First, there’s the small fact that no official client exists yet, though one is rumored to be in development. It’s just that, though, a rumor–Onlive hasn’t said yay or nay to Linux support officially. If you’re feeling particularly adventurous you can combine doors number two and three and run Onlive through Wine, but it’s still very much experimental.

The elephant in the room, though, is network speed. Or as Dawe put it: “Streaming services could be extremely useful and popular but they have a massive drawback – net connections. I know plenty of people in the UK who can’t even get 1MB Internet…”

If you have a high-speed connection Onlive could be just the tool you need to bring AAA titles to your Linux machine. But until high speed Internet is ubiquitous Onlive faces an uphill battle.

The Picture for Gamers

If you’re new to Linux or gaming (or both) now is a great time to get into it. Indie studios are making Linux support a priority, and are producing some amazing games. Not only that, but Wine allows you to run a number of Windows-only games with little or no configuration. If you’re looking for AAA titles the day they’re released, though, you’re still pretty much out of luck.

Not only is the software doing well, but graphics chip makers are paying more attention to Linux. When I asked Gordon a trend he found heartening in Linux Gaming he specifically mentioned driver support as both a positive AND a negative, pointing out that:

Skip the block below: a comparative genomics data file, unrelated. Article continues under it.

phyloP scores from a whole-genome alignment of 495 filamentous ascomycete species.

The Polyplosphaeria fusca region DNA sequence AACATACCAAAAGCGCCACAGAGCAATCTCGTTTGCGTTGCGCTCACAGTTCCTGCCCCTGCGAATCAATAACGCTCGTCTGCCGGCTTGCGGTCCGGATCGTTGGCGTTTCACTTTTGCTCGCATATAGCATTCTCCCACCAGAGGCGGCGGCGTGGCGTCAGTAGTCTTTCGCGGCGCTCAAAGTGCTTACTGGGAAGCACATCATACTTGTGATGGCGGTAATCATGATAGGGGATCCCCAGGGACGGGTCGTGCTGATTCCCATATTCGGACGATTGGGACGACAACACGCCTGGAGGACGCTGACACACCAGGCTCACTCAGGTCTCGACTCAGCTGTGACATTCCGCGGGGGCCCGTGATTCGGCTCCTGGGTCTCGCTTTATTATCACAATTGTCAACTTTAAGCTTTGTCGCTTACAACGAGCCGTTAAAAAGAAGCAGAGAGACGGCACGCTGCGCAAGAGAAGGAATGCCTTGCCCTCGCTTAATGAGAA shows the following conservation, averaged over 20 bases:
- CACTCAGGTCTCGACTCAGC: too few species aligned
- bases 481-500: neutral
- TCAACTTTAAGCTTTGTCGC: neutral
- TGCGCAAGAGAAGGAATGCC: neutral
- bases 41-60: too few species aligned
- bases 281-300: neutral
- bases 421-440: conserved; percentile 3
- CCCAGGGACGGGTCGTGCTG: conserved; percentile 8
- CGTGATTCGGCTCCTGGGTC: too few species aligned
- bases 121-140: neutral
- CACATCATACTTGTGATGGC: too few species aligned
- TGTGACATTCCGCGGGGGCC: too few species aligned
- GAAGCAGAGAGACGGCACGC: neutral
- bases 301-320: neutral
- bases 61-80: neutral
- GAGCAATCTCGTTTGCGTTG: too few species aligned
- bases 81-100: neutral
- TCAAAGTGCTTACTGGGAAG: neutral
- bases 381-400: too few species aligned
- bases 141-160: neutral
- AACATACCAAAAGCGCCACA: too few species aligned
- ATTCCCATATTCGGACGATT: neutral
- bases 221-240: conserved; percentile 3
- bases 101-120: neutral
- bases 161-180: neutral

“…video drivers are becoming more available.

It used to be: get an Nvidia card and install the closed-source drivers for it, and everything works pretty well. Now there are several open source options (including for some Nvidia GPUs) making modern hardware work with modern games.

This is an awesome step forward.

But, as this is all work in progress (and, as new hardware ships, a moving target), it can certainly feel like a terrible step back.”

Gordon also had a few tips for someone who is just now getting in to gaming on Linux:

The system is always improving, but you still need to do some cursory research to make sure your hardware will be well-supported.

If you don’t have moral objections to closed-source drivers: get an Nvidia GPU. The drivers are very mature, so it’s one less thing to worry about. That being said, I can’t believe how far the open source Intel and ATI drivers have come in the past year or so.